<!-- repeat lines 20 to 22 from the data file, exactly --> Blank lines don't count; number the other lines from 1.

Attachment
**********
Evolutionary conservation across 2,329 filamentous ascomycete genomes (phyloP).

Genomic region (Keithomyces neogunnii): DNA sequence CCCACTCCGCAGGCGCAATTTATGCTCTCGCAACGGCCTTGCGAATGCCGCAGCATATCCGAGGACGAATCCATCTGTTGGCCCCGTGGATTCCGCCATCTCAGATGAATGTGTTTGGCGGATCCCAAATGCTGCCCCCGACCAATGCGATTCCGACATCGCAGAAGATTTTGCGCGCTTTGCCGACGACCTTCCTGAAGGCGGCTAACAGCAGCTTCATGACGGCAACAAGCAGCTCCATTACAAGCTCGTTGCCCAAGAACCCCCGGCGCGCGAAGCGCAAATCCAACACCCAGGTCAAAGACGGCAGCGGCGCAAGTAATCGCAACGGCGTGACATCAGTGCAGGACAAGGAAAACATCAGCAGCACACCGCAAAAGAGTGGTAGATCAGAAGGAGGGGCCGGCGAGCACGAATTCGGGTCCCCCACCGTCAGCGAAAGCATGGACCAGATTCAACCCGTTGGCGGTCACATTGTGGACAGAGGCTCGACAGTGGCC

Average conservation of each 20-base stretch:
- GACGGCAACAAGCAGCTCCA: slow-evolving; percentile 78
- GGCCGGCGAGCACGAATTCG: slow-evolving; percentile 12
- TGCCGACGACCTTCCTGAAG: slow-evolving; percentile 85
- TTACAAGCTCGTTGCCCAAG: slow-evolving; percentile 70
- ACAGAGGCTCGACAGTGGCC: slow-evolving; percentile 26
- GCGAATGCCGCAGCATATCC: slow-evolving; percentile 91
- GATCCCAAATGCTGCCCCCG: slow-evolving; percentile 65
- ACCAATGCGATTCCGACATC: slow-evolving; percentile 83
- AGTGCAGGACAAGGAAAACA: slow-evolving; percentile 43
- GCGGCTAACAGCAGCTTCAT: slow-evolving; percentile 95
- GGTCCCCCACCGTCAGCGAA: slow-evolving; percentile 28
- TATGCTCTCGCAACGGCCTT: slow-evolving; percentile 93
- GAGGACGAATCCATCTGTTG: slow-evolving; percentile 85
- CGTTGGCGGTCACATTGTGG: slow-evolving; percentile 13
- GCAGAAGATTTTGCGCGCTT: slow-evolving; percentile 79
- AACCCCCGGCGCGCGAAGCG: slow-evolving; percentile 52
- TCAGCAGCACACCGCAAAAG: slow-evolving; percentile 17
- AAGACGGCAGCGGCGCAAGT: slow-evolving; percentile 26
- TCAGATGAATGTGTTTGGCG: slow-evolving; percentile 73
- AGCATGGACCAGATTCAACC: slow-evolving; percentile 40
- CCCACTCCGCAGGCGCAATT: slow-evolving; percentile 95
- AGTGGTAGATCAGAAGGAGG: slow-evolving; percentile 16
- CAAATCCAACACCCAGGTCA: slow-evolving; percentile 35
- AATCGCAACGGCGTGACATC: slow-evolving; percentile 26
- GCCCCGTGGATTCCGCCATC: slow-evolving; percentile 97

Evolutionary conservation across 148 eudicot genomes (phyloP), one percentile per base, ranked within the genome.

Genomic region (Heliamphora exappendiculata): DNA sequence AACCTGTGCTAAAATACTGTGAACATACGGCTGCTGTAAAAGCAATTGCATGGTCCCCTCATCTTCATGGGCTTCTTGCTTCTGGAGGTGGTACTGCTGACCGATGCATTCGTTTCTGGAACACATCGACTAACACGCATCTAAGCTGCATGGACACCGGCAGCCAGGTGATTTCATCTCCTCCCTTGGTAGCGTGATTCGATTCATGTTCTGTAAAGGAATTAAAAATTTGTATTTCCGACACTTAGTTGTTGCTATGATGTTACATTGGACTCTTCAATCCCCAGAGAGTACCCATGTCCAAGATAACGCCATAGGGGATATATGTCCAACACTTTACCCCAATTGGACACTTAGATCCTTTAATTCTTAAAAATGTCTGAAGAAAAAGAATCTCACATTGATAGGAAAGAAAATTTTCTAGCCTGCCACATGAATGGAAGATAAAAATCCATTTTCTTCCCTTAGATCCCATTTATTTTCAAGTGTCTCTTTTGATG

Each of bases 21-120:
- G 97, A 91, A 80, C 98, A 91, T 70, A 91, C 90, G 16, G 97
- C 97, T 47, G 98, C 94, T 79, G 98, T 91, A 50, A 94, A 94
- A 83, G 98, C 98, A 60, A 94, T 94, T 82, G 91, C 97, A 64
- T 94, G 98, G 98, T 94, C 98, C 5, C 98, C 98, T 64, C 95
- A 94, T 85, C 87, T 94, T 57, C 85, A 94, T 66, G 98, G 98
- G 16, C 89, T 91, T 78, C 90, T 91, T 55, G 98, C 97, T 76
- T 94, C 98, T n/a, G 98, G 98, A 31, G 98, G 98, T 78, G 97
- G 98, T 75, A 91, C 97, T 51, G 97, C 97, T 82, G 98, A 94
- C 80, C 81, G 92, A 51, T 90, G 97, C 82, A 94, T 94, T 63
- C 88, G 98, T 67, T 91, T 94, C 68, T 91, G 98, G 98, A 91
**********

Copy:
- TCAGCAGCACACCGCAAAAG: slow-evolving; percentile 17
- AAGACGGCAGCGGCGCAAGT: slow-evolving; percentile 26
- TCAGATGAATGTGTTTGGCG: slow-evolving; percentile 73